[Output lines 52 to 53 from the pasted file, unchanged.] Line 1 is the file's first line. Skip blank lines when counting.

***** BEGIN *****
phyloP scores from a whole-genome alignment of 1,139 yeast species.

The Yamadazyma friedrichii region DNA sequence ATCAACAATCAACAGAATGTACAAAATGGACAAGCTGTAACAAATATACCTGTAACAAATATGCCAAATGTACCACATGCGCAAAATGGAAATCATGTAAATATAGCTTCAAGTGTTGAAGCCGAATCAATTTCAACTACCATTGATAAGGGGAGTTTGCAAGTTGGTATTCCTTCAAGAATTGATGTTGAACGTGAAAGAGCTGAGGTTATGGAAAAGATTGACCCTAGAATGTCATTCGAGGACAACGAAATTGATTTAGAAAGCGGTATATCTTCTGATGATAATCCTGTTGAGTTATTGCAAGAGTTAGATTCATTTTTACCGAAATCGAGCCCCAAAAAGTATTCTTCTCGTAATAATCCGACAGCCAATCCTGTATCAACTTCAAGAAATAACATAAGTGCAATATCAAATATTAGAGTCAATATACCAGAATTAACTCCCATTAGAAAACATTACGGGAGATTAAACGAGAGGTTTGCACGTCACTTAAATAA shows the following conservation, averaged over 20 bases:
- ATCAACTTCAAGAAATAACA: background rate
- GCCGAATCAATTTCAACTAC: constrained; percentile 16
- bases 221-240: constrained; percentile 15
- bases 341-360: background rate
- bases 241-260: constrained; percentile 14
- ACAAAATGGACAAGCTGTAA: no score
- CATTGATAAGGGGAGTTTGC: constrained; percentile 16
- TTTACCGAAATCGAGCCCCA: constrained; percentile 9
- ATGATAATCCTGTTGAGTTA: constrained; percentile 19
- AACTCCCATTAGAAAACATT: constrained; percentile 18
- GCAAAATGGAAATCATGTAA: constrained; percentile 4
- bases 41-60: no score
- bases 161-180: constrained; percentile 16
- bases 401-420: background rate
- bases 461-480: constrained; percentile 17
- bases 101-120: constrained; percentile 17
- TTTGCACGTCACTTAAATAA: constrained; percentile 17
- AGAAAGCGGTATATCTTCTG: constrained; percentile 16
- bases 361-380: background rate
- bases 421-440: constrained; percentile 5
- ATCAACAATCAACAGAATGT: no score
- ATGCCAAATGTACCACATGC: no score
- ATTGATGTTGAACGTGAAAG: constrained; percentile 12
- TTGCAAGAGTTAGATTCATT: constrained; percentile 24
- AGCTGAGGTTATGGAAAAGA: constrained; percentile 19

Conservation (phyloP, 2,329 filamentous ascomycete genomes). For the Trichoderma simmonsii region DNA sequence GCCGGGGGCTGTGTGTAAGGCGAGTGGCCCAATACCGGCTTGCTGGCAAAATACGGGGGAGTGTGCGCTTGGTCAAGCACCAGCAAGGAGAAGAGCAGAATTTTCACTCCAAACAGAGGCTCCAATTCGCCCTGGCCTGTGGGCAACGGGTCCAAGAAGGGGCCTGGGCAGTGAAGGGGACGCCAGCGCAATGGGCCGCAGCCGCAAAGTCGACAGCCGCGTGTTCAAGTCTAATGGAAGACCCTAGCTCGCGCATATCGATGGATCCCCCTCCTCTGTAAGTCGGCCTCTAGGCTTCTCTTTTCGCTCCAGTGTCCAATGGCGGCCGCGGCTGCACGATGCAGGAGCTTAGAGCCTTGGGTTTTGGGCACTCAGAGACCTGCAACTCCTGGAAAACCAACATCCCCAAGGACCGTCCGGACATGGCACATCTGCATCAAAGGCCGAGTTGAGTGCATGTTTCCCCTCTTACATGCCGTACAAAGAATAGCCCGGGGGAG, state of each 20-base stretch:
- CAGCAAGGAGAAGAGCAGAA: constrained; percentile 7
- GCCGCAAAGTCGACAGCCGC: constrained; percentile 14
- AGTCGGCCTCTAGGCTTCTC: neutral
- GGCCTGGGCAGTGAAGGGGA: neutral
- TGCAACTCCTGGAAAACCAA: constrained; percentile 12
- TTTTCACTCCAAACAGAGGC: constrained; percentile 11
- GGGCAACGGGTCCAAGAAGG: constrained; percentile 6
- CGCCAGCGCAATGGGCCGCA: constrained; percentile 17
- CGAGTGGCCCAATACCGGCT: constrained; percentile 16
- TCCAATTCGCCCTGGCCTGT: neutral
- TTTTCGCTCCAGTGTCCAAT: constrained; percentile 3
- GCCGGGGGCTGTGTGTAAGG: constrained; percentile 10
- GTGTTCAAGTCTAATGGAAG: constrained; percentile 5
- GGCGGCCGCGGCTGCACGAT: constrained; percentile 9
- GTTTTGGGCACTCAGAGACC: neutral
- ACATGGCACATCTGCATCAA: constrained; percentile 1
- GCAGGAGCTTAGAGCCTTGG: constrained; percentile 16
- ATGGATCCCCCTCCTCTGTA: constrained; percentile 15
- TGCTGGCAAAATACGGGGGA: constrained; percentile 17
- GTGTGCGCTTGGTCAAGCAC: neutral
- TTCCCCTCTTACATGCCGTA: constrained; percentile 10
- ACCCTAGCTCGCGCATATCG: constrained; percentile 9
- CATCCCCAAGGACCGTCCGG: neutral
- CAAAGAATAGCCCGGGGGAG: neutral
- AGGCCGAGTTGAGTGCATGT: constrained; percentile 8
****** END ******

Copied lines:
- CAAAGAATAGCCCGGGGGAG: neutral
- AGGCCGAGTTGAGTGCATGT: constrained; percentile 8